Home Social Trends Women in Society A mother’s hand still rules the world

A mother’s hand still rules the world

Women's education and loving relationships help move the world forward.

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Sunday May 12, 2024 | LANGFORD, BC

Sociopolitical editorial by Mary P Brooke | Island Social Trends

In simpler times it was easy to see the influence of mothers on children and families. The old saying “the hand that rocks the cradle rules the world” was accurate in many ways. Children are at first nurtured, loved and influenced by their mothers.

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However, today’s role for mother’s is highly complex. We are often expected to be away from the cradle and out in the world. It’s a new experiment, just decades really, and the impact on children and generations forward is yet to be seen.

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Island Social Trends Editor Mary P Brooke

Our western culture shows extreme wear and tear. Society now exhibits many odd things that could be seen as resulting from stresses on our psycho-social and sociocultural experiences. There are openly acknowledged mental health challenges widely among youth and young adults.

There is unrelenting economic distress of a magnitude not seen since the Great Depression (and in a variant way during the COVID pandemic).

There is massive disruption in the the understanding (and acceptance) of what gender and sexuality are or should be. There is a struggle to find privacy and safe harbour in a world that is ironically more connected than ever.

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Some cultures — most obviously in the United States — express their anger over this mess through unfettered violence. In Canada we tend to politely contain it but it seeps out through odd modern creations like child gender diyphoria and intimate partner violence.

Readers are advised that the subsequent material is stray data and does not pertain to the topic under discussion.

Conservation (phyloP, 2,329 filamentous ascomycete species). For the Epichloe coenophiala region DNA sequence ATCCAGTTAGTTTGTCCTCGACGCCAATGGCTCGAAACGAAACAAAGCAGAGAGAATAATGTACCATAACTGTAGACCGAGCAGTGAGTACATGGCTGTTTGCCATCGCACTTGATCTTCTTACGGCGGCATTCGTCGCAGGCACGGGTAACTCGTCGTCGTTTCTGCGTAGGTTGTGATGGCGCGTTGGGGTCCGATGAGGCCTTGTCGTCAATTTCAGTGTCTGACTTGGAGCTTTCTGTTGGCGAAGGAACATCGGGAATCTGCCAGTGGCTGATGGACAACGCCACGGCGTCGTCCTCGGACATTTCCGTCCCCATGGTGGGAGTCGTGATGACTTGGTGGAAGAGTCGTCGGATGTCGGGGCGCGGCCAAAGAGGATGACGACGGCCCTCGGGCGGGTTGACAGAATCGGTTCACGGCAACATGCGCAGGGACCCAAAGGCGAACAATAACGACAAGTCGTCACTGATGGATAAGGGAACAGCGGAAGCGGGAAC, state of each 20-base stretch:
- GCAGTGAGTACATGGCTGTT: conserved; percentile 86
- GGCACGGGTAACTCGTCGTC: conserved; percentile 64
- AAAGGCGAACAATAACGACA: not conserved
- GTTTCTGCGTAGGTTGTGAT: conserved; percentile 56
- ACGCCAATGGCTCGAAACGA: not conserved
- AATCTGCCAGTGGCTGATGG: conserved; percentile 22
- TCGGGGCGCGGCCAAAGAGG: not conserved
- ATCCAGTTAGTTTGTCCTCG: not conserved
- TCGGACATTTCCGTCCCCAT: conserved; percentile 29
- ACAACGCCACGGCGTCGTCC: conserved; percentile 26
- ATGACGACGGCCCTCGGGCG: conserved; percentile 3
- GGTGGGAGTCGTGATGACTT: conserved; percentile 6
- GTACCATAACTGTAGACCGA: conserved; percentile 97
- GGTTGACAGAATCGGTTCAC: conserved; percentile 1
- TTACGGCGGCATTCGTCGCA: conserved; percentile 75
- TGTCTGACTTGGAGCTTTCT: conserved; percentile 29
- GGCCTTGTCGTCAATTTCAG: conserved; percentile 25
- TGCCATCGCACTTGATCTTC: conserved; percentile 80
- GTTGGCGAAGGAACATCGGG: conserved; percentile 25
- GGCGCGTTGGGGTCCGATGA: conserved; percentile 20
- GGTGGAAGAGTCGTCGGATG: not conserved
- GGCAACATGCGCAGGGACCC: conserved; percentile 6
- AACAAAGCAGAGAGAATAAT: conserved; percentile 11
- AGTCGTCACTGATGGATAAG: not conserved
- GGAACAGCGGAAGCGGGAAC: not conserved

Mothers are everywhere. We give birth, we nurture, we guide, we provide example. Once a mother, always a mother, no matter how old our children become. Whether in good times or in bad, whether the relationship is wholesome and loving or clearly not, the mother-child bond is the strongest of all.

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Thank your mother today for all she has done. It’s the hardest job in the world — the strains of pregnancy, the sleepness nights, the challenges of parenting — these are call caught up in the devotion to raising a child or many children.

It’s easy to blame parents for what they may have done less well than hoped. But nowhere is more responsibility and expectation placed on a woman who becomes a mother where there is also the least amount of socioeconomic support and respect.

Without mothers there would be no human world. This is a bedrock realization by men which long ago brought in the patriarchy that still inflicts strange realities onto mothers, children, families and our entire human existence on this planet.

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Women’s education and loving relationships will help move the world forward. May we all find ways to be part of the solution of loving and respecting all women and every mother, and giving our children a chance at a positive healthy future.

And a special note to grandparents… they are the treasured backup team!

~ Mary P Brooke, Editor, Island Social Trends

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mary p brooke, headshot
Island Social Trends Editor Mary P Brooke

Island Social Trends Editor Mary P Brooke is the very proud mother of four now-grown children — Rebecca, James, Catherine and Jennifer — who are making their way in the world in creative, responsive and intelligent ways. They are making their contributions to the modern world through their careers (health-care policy, financial innovation, animal welfare leadership, and the arts) and through their positive relationships.

While running her own business, Mary was an active parent of young children from 1986 through 2015. As a family, the challenges of the greatly imperfect BC public education system in BC were experienced. She has lived firsthand the pressures against women to succeed, and the biases of the health-care system toward women.

Mary P Brooke has been writing and publishing socioeconomic analysis since 2008 through now four publications: MapleLine Magazine (2008-2010), Sooke Voice News (2011-2013), West Shore Voice News (2014-2020), and Island Social Trends (2020 to present).

Since covering the COVID pandemic daily in 2020-2022 Mary P Brooke now reports alongside the BC Legislative Press Gallery. In 2022 she ran for school trustee in the west shore region of Greater Victoria (SD62). In 2023 she was nominated for a Jack Webster Foundation journalism award that recognizes the community contributions of a professional woman journalist.

In 2024 Ms Brooke has launched the Urban Food Resilience Initiatives Society which aims to nurture families (through good nutrition and food resilience) and communities (food-growing infrastructure in urban communities).